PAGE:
This Parasitic Plant Doesn’t Just Steal Others’ Nutrients, It Steals Genes That Make It A Better Thief


Stephen Luntz

Stephen has a science degree with a major in physics, an arts degree with majors in English Literature and History and Philosophy of Science and a Graduate Diploma in Science Communication.

Freelance Writer

dodder throttling

Dodder does not just wind around plants it steals their nutrients by growing into the vascular tissue, and now it turns out they've taken their genes as well. Joel McNeal, Kennesaw State University

Parasites are seldom popular, but the creepy behavior of certain parasitic plants would make them really hated, if only their victims were capable of emotion. These plants don’t just steal the nutrients others have worked so hard to acquire, they have grabbed more than 100 genes from plant species they were preying on, increasing their effectiveness as exploiters.

Non-biologists may think the ability to produce carbohydrates to store chemical energy through photosynthesis is the essential feature of being a plant. However, while the vast majority of the plants are doing the hard work of turning the Sun’s energy into something useful for themselves and the rest of the ecosystem, a few species have become the botanical equivalent of vampires. Using features called haustoria they suck the lifeblood, in the form of water and nutrients, from the plants they latch onto.


Dodder is one of these parasites. Although some plant parasites specialize in preying on a single genus or even species of plant, dodder is a generalist. 

A single dodder plant can squeeze nutrients from multiple plants at once. Joel McNeal, Kennesaw State University

Professor Claude dePamphilis of Penn State University examined the dodder genome and was surprised to discover how many genes it had acquired through a process known as horizontal gene transfer.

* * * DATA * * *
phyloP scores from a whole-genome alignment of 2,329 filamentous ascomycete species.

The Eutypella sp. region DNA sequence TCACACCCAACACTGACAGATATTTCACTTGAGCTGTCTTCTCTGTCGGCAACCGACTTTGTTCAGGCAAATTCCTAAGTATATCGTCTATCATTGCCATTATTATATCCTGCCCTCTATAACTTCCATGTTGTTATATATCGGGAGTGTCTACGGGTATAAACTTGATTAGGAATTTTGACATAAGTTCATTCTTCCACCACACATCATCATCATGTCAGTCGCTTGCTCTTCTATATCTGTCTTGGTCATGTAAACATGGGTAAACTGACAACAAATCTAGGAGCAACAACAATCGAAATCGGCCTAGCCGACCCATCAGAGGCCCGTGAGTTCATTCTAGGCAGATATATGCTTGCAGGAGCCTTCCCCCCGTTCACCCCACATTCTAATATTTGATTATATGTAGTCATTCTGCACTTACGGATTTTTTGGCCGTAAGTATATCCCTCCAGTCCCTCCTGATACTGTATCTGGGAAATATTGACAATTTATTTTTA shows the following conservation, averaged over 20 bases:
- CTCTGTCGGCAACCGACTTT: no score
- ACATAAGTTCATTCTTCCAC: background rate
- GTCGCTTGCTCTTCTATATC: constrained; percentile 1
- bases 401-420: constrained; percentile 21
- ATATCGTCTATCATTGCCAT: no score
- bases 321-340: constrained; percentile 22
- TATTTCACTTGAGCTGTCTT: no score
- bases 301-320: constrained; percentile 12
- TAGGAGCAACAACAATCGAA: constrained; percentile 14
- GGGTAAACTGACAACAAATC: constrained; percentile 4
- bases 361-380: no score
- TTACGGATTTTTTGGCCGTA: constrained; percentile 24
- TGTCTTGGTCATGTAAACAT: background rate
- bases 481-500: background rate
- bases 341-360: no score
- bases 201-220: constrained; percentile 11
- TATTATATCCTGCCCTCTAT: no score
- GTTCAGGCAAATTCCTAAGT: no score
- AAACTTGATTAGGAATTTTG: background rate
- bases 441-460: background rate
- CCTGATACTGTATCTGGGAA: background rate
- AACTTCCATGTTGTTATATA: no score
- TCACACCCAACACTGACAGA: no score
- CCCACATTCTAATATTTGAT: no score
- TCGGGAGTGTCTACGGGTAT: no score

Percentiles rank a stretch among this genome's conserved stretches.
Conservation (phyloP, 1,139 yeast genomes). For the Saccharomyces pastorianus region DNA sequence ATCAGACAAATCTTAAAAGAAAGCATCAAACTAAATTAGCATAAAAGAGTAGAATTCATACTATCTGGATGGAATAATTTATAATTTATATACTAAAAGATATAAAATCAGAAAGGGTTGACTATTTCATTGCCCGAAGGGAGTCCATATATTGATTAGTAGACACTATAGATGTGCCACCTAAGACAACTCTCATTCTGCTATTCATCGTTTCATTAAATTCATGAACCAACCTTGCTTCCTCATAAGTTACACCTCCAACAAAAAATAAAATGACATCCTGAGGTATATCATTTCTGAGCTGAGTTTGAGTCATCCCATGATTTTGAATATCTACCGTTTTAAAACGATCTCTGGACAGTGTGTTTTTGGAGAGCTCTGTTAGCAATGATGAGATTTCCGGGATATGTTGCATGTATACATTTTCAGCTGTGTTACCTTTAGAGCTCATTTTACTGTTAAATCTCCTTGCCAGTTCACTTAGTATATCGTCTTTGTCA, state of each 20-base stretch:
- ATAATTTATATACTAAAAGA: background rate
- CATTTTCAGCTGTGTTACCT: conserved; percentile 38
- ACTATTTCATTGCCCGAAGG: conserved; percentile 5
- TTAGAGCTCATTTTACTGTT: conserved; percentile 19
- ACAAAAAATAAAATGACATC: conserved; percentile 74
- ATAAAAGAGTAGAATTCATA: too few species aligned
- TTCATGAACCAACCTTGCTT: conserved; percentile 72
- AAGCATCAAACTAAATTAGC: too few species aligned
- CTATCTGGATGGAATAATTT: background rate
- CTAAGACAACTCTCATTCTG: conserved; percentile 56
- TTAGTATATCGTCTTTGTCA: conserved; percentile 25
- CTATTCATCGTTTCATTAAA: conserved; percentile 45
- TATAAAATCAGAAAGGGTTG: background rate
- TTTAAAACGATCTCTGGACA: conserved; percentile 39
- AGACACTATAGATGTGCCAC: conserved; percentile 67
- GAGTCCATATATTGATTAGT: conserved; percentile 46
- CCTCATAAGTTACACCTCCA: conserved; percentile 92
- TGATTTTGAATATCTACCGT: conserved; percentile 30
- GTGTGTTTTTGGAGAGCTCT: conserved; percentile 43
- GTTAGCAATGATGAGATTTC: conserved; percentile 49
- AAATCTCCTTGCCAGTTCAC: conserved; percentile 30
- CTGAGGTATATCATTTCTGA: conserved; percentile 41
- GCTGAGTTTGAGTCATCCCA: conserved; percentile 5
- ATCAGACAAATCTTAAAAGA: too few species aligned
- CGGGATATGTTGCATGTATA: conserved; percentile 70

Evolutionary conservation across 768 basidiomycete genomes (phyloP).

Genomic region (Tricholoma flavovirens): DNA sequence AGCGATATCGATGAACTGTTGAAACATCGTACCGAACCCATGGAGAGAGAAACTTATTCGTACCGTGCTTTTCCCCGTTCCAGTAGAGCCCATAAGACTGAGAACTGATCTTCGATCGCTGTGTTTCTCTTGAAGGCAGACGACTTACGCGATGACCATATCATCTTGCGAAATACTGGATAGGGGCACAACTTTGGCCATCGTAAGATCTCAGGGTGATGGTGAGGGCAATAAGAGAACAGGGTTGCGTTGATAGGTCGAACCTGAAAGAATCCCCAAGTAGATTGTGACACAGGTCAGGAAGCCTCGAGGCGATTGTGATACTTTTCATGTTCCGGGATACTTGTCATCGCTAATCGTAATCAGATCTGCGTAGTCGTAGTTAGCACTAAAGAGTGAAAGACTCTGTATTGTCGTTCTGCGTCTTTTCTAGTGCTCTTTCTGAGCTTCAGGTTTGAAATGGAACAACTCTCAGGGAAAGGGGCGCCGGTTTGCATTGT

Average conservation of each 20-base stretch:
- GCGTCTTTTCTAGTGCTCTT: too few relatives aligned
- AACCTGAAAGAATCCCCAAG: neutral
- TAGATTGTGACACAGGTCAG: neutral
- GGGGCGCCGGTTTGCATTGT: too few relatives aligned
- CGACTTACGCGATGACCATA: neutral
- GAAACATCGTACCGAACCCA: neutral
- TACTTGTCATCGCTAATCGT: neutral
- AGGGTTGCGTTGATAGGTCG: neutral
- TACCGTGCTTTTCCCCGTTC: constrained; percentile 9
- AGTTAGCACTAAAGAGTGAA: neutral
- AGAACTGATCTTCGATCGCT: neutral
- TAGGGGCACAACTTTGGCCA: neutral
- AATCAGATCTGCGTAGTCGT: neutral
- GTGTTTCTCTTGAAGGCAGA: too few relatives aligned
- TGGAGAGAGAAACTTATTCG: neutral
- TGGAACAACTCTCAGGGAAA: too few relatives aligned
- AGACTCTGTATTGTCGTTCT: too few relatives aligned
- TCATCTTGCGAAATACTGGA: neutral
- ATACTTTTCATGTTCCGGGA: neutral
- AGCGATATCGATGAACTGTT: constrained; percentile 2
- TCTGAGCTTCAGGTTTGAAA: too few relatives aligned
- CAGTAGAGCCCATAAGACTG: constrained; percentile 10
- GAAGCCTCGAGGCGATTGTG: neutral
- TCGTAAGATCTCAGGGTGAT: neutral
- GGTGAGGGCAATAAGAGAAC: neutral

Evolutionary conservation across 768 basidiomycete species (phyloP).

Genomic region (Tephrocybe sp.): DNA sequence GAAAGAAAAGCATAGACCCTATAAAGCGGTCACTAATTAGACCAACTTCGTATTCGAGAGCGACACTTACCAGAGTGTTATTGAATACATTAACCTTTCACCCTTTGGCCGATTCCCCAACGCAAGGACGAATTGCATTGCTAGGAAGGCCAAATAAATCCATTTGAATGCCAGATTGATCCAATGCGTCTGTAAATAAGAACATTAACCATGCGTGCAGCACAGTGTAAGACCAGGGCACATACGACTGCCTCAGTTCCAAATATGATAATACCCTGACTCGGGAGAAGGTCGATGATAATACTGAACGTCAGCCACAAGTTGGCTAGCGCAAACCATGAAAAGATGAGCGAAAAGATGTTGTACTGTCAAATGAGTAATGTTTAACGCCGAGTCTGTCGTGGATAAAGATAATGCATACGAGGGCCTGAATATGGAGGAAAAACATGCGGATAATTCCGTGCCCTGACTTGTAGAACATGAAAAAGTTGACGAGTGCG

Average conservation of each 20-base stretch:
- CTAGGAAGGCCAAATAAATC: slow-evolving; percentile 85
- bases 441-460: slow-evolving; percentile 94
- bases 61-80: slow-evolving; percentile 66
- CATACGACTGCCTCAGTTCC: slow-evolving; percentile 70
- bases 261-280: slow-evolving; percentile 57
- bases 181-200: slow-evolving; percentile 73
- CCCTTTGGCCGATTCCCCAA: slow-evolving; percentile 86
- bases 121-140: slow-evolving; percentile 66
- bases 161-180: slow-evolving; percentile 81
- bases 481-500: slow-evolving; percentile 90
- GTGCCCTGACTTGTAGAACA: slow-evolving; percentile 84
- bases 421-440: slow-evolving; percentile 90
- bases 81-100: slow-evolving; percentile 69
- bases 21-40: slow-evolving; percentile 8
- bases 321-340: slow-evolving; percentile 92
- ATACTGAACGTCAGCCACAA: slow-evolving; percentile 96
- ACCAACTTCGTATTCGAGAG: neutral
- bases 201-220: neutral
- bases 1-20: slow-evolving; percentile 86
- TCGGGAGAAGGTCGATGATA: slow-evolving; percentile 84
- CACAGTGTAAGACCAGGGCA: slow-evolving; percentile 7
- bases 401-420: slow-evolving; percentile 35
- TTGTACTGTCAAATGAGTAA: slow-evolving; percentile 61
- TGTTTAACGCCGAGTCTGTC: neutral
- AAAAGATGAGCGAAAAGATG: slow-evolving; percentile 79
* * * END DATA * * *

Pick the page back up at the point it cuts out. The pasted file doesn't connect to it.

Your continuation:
"Horizontal gene transfer, the movement of genetic material from one organism into the genome of another species, is very common in microbes and is a major way that bacteria can acquire antibiotic resistance," dePamphilis said in a statement. "We don't see many examples of horizontal gene transfer in complex organisms like plants, and when we do see it, the transferred genetic material isn't generally used. In this study, we present the most dramatic case known of functional horizontal gene transfer ever found in complex organisms."

In Nature, dePamphilis reports on 108 genes some or all dodder species appear to have acquired through horizontal gene transfer and are now using to perform a wide variety of plant functions. These include defenses against other attackers and even the structure of the haustoria, the very instruments used to tap into the prey.


Most insulting of all is a gene that produces small RNA segments that are injected into the host plant to silence its anti-parasite defenses. This gene too was “stolen” through horizontal transfer.

Eighteen of the genes occur in every species of dodder dePamphilis studied, indicating they were acquired by the doddering ancestor and have been useful enough to be preserved ever since. Indeed, dePamphilis thinks their acquisition may account for a lot of dodder’s success as a parasite.

One thing dePamphilis doesn’t know and is keen to explore is whether any genes go the other way, and if so whether the plants dodder preys on get some compensation for all the nutrients they lose, or just acquire useless DNA sequences.

It looks pretty, but when dodder spreads across a field like this it can be bad news for the plants, including important agricultural and horticultural crops. Claude dePamphilis, Penn State